Monday, April 20, 2015

The Children's Crusade by Ann Packer

ISBN: 978-1-4767-1045-7

I haven't read something as dense as The Children's Crusade in a long time. Dense in a good way, of course, the type of pages that are filled with content and hard work. Ann Packer surely put a lot into her novel and it most definitely paid off.

The Children's Crusade is about a family over time: the Blairs. Bill, the father, is a pediatrician--an ideal father and role model to his children. If Bill has any faults whatsoever, Packer doesn't write them into her novel. His wife, Penny, on the other hand is another story. 

Penny is very focused on her artwork: that which she has given most if not all of her attention after having four children. She even goes as far as to first move from the family house to a converted shed down the hill (that she makes a studio,) and then, once her children are all grown, move away completely to Taos, where there are likeminded individuals.

Robert is the eldest. He tries his hardest to follow in his father's footsteps: he goes to his alma mater and becomes a doctor.

Rebecca, the only daughter, is the most intelligent. She becomes a psychiatrist, focusing on her work (a trait acquired from Penny,) and only settling down in her forties.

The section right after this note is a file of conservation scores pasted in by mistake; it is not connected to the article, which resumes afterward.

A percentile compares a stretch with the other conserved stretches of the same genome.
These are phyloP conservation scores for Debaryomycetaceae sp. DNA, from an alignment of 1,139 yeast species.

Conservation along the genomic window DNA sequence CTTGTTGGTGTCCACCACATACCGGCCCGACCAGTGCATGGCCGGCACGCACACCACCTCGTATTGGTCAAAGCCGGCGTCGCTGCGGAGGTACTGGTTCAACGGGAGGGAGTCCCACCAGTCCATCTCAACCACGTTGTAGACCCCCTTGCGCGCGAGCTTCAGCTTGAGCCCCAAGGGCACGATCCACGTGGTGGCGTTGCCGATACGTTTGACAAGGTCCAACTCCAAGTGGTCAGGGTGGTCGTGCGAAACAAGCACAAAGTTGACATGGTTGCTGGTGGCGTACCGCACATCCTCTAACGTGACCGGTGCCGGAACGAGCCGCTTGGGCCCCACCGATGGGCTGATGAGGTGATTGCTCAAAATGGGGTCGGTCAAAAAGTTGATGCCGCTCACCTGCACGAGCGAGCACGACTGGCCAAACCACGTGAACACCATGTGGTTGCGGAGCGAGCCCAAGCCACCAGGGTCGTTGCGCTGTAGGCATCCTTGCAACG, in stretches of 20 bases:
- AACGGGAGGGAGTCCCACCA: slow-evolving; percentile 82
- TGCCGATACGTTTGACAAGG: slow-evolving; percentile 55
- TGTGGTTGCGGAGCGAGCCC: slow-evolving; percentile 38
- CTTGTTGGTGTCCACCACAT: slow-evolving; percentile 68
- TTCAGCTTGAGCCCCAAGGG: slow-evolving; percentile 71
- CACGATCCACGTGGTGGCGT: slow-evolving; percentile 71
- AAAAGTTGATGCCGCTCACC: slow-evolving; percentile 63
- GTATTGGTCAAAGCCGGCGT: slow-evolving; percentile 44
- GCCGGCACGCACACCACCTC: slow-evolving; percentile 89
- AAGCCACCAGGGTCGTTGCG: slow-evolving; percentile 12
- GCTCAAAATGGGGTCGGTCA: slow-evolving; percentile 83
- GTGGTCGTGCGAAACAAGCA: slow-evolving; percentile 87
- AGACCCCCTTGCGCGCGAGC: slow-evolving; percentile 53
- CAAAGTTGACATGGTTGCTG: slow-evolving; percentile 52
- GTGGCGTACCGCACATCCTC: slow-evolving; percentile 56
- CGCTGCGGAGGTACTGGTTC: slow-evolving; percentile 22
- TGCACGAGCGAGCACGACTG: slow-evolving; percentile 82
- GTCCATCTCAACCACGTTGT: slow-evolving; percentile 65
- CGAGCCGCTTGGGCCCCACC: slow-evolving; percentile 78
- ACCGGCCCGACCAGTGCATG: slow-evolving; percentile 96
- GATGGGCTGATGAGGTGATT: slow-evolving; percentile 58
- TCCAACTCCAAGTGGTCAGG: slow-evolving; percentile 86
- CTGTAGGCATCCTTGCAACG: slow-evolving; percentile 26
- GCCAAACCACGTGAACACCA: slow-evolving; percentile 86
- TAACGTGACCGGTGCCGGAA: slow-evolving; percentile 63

Ryan is the compassionate one. He was his mother's favourite. His biggest fault is being too empathetic: perhaps the kindest character in any novel. 

And then there's James. 

James--the only child whose name does not start with the letter R. The wild child, the accident, for lack of a better term, the fuck-up. James, living away from the rest of his family, comes home several years after Bill's death. He has fallen in love with a married woman and needs the money from the family home to start a new life with her. Bill had written a clause into his will: if Penny had wanted to sell the house, she needed the consent of at least one of her kids. Up until this point, James would do anything to thwart his mother's wishes--it was a relationship filled with hatred and vitriol. But now, James is desperate and is forced to join "The Dark Side" as he puts it. 

The character development was thorough and it's hard to pick a favourite. Broken down, each child has their own redeeming traits although none are quite as complex as James. 

This novel is a commitment. It isn't something you can just breeze through in a couple of days (unless that's all you're doing.) I'm certain that Packer put everything she had into it and I truly appreciated it. 

It is a very good book and I recommend it to anyone that likes reading about families. 

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